BANGKOK, July 31, 2012--- 50-year-old Somjai Trisirithanachote, a housekeeper who works at a building in Bangkok, had been ill for several months. “A health activist told me about the Universal Coverage Health Scheme (UCS) and I applied for it. I went to a public hospital using the UCS card and the doctor there found the cause of my illness, hypertension. My health improved significantly after visiting the hospital twice,”
Thailand’s health achievements
Ms. Trisirithanachote is one of the many Thais who have benefited from the UCS. Initially, under the scheme, no patient paid more than Baht 30.00 (about USD$1.00) per visit to accredited hospitals and health centers for inpatient or outpatient care, including drugs. In 2007, the co-payment was abolished and UCS became free. As a result, Thailand was able to make healthcare more accessible to all and reduced the burden of health costs on the poor. Less than 0.5% of the Thai population now lack health insurance and health protection coverage. In addition, Thailand also saw an improvement in two-year survival rates for cancer and heart attacks. While Thailand’s health system achievements are undeniable, it is facing three challenges.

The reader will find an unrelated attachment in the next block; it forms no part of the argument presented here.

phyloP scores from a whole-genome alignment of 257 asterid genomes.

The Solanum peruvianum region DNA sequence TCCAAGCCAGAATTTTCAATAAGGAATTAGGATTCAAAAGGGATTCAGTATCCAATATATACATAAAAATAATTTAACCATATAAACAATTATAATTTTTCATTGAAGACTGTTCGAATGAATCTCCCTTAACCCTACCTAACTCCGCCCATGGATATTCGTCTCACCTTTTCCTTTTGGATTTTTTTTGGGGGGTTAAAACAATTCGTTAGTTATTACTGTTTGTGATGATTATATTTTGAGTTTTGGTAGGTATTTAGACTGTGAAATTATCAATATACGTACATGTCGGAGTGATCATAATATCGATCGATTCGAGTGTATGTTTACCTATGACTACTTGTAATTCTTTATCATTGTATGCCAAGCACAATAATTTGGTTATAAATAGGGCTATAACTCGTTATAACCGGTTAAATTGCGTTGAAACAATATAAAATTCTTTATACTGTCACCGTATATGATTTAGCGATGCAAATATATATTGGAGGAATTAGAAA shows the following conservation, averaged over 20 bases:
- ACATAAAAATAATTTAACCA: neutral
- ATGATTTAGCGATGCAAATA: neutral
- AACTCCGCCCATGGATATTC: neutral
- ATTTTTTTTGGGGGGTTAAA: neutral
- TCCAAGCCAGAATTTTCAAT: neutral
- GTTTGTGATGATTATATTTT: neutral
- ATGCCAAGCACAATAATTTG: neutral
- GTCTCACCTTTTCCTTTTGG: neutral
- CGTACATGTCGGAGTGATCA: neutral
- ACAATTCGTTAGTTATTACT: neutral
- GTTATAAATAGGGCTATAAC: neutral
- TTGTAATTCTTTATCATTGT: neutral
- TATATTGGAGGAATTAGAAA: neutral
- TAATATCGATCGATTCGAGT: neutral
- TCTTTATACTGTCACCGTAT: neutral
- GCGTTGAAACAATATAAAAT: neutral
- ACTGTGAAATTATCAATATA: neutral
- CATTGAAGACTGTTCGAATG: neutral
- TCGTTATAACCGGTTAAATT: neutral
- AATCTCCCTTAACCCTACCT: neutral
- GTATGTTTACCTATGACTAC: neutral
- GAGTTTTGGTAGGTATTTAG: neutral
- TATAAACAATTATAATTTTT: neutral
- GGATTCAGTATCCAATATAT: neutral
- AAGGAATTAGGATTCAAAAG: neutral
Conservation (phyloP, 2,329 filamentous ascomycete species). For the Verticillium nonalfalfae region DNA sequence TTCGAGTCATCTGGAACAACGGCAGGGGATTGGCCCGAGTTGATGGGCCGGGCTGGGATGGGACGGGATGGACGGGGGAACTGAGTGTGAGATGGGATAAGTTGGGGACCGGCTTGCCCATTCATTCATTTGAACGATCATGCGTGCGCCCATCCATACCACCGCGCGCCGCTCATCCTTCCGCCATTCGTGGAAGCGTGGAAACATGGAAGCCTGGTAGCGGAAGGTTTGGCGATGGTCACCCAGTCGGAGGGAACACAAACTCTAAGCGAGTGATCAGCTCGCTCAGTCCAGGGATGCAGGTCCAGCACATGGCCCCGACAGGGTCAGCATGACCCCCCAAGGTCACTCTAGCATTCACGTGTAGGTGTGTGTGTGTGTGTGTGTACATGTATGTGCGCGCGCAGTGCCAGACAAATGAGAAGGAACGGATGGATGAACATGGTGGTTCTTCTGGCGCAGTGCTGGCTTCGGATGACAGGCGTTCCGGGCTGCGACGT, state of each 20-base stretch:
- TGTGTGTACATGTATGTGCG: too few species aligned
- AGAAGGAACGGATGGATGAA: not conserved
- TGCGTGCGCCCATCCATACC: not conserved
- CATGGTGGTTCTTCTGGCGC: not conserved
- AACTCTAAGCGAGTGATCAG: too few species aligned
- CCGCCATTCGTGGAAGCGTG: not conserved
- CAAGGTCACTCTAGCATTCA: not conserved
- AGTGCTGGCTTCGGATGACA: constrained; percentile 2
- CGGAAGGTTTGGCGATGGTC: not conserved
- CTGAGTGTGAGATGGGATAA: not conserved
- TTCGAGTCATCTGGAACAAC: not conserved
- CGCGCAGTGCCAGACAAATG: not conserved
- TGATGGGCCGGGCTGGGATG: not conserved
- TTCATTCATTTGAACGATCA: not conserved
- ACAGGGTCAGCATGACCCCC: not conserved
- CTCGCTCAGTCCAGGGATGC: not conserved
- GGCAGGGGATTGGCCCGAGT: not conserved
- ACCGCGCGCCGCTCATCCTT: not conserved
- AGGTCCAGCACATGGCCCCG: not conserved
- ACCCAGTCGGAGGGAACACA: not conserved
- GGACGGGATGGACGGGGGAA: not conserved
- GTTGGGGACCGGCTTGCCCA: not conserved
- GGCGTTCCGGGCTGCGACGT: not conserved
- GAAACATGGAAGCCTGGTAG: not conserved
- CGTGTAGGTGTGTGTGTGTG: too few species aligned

Inequalities in the health system
The UCS may have made healthcare more accessible to a significant share of the population but, even with universal coverage, inequalities persist. The distribution of health workers and other resources vary across geographic areas. In addition, Thailand has two other health financing schemes and the benefits differ from one another. For example, spending for the elderly under the Civil Servant Medical Benefit Scheme is four times higher per patient than those eligible only for the UCS.